Of course, this view is hopelessly naive - it would be like the Roman Empire realizing that it is sliding into decadence, so perhaps it should just do its best to spread Latin to all of the barbarian tribes to the north of it while it still can. (Smoke another, John.) To anyone familiar with the Orwellian neoconservative lexicon, this will sound a little too familiar - after all, if the "end" is something as noble as equality or democracy, well, then... what are a few thousand lives compared to the possibility of a world with mandatory Diversity Days at every workplace?
Reilly can't stomach the fact that other cultures don't have the same Enlightenment notions that Westerners do, but he can't just come out and say that perhaps this is due to some sort of inherent "limitation" - either cultural, spiritual, or genetic - on their part. He doesn't realize that in the eyes of much of the world, America represents the worst aspects of decadence and spiritual death. It's this sort of cocktail-party liberalism which characterizes the mindsets of most of the inhabitants of the Boulders and Ann Arbors of the world: respect "diversity", but only so long as it's nonthreatening. The moment it gets too scary (which would mean it is genuinely diverse) "we" need to go in and tell "those people" how to behave properly. This peculiar mindset is unfortunately pervasive among so many left-leaning academics - they want to come off as 'rebels', but their inherent low self-esteem (a cause and/or symptom of which is writing books that inspire no one) really reveals them to be hyper-conformists. A true respect of "diversity" would entail not going around and mucking with cultures that have values that Westerners find distasteful and engaging in imperialist adventures under the pretense of establishing "democracy" in places where it's obviously not going to work.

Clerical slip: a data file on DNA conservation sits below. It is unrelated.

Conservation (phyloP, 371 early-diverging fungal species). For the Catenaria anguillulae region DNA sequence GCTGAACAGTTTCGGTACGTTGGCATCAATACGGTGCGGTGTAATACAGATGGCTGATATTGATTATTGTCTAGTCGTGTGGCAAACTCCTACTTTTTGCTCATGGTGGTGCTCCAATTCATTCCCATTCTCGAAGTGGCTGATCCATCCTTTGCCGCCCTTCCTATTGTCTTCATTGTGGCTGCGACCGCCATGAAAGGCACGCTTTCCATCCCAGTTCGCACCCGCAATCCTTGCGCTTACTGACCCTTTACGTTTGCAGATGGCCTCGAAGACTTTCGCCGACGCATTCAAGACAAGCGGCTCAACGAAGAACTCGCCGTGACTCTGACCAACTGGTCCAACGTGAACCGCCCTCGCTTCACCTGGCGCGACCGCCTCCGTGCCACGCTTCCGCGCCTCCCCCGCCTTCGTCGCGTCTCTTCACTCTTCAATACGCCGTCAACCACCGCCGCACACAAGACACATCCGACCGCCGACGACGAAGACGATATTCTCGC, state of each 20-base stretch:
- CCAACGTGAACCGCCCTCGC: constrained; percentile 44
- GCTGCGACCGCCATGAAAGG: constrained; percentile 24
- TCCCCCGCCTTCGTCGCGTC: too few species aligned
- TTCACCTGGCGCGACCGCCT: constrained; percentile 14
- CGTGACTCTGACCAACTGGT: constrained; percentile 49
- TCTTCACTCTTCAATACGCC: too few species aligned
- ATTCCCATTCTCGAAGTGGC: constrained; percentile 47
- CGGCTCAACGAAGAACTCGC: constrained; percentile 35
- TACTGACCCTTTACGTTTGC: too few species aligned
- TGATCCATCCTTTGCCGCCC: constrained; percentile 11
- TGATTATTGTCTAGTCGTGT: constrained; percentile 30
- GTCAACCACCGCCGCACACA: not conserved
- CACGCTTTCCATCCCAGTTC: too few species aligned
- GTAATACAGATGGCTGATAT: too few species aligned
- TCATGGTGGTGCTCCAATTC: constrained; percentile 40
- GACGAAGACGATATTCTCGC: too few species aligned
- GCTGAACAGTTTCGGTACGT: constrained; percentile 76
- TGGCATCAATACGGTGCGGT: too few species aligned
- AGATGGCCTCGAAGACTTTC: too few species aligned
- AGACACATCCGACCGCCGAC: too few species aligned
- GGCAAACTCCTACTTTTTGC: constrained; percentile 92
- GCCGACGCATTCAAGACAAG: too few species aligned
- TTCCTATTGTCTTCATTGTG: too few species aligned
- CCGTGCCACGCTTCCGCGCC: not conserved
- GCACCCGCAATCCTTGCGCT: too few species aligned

In close, this is really not a bad book. It's just nonessential except perhaps to those liberal apologists who would like to revise Spengler's theories to fit in with their globalist aspirations. Those who find themselves in general agreement with Spengler are likely going to be annoyed by this book. In close, the last thing America needs to do is try to foster more "democracy" and "equality" around the world, which really translates into little more than bombings, coup d'etats, and starvation in the form of embargoes.